# C + + foundation: 2-SAT problem

### summary

There is A sequence A composed of N Boolean values, which gives some restrictive relations, such as A[x] AND A[y]=0, A[x] OR A[y] OR A[z]=1. It is necessary to determine the value of A[0 * n − 1] so that it meets all restrictive relations. This is called the SAT problem (it has been determined that the SAT problem that is not 2-SAT is NP complete). In particular, if there are only two elements in each restriction relationship, it is called the 2-SAT problem.

### algorithm

We can divide each point into two points. One represents true and the other represents false. We can traverse the point pair. If neither of the two points is selected, first assume false, and DFS along the edge marks all the points it can reach as selected. If both points of a point pair are selected in the dyeing process, That is, if a value is false, the value will be true, which means that the assumption is contradictory. Clear the mark along the road, and then try to select true for DFS. If it fails again, it means that there is no solution that meets all conditions. After one point of all point pairs is selected, we get an overall selection method to meet all the subject conditions.

Note: true and false here are not absolute, depending on the actual situation! For ex amp le: wife (true) & husband (false), work & vacation, try to be opposite!

### Algorithm example

Next, an example is given to illustrate the execution process of the algorithm.

We have A sequence consisting of # 3 Boolean values # A, with the following restrictions:

• A[0] OR A[1]=1
• A[1] AND A[2]=1

First, we split the points and then connect the edges. According to the first restriction, we connect the "false" of A[0] and the "true" of A[1], and the "false" of A[1] and the "true" of A[0] to connect the directed edges, because as long as one of the two is not "1 \ 1", the other must be "1". According to the second condition, connect the false of A[1] and the true of A[1] to the directed edge, and connect the false of A[2] and the true of A[2] to the directed edge, because as long as one is not {1, this equation cannot be established. Then the picture will look like this.

We start with "0" and find that "true" and "false" of "0" are not selected, so try to select "false" first.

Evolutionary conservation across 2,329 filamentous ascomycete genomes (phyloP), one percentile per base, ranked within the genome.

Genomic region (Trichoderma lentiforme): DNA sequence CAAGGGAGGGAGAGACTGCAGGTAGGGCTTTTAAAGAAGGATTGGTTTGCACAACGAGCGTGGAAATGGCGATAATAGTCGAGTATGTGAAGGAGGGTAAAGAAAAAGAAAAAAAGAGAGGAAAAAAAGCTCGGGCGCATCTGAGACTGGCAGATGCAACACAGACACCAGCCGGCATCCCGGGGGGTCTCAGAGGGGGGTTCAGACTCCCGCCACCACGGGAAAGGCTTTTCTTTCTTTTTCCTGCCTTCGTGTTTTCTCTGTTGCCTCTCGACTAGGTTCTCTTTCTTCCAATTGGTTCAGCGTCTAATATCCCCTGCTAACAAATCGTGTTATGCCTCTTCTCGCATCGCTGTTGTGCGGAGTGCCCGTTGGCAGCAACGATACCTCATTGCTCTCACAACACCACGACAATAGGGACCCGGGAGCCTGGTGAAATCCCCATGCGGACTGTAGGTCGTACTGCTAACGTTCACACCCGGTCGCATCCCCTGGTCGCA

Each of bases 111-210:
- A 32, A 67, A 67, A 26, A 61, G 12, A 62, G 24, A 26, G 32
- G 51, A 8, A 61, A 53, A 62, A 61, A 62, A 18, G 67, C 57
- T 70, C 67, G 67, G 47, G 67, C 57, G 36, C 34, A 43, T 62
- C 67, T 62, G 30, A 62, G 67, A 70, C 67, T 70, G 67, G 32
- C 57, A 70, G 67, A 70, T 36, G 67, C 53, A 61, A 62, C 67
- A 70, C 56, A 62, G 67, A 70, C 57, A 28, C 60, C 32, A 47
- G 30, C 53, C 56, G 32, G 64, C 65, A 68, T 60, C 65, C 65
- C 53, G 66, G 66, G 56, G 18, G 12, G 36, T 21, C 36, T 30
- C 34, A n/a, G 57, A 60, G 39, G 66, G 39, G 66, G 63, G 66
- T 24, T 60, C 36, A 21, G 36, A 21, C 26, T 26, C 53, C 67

Select along the road from this point, and select "1" as "true".

At this time, all the routes from "false" of "0" are selected. Let's look at ， 1. If ， 1 ， has been selected ， true ， we won't search this point. If you try to choose "false", your "true" will also be selected, which means that "2" cannot choose "false", then try to choose "true", find that it can, and the selection is completed.

At this point, one of all point pairs is selected. If the selection is successful, we get a set of solutions that meet all constraints.

The time complexity is O(VE) and the space complexity is S(V+E).

### C + + sample code

```#include <iostream>
#include <cstring>
using namespace std;
const int MAX_N = 100;  // Upper limit of point
const int MAX_M = 10000;  // Upper limit of edge
struct edge {
int v, next;
} E[MAX_M];
int p[MAX_N * 2], eid;
void init() {
memset(p, -1, sizeof(p));
eid = 0;
}
void insert(int u, int v) {
e[eid].v = v;
e[eid].next = p[u];
p[u] = eid++;
}
int n, m;  // n represents the number of points and m represents the number of sides
bool selected[MAX_N * 2]; // Mark whether each point pair is selected. Each point pair is 2*i and 2*i+1
int S[MAX_N * 2]; // Mark the points passed by this selection
int c; // Points selected this time
bool dfs(int u) {
if (selected[u ^ 1]) {
return false;//Conflict with assumptions
}
if (selected[u]) {
return true;//Same as assumption
}
selected[u] = true;
S[c++] = u;
for (int i = p[u]; i != -1; i = E[i].next) {
int v = E[i].v;
if (!dfs(v)) {
return false;
}
}
return true;
}
bool Two_SAT(int n) {
for(int i = 0; i < 2 * n; i += 2) {
if (!selected[i] && !selected[i + 1]) {
c = 0;
if (!dfs(i)) {
while (c > 0) {
selected[S[--c]] = false; // Clear the selection along the road after failure
}
if (!dfs(i + 1)) {
return false;
}
}
}
}
return true;
}
int main() {
init();
memset(selected,false,sizeof(selected));
cin>>N>>M;
for (int i=0;i<M;i++){
int k,x,y;
cin>>k>>x>>y;
if (k==0){
insert(2*x,2*x+1);
insert(2*y,2*y+1);
}else{
insert(2*x,2*y+1);
insert(2*y,2*x+1);
}
}
if (Two_SAT(N)){
cout<<"YES"<<endl;
}else{
cout<<"NO"<<endl;
}
return 0;
}```

Keywords: C++ Graph Theory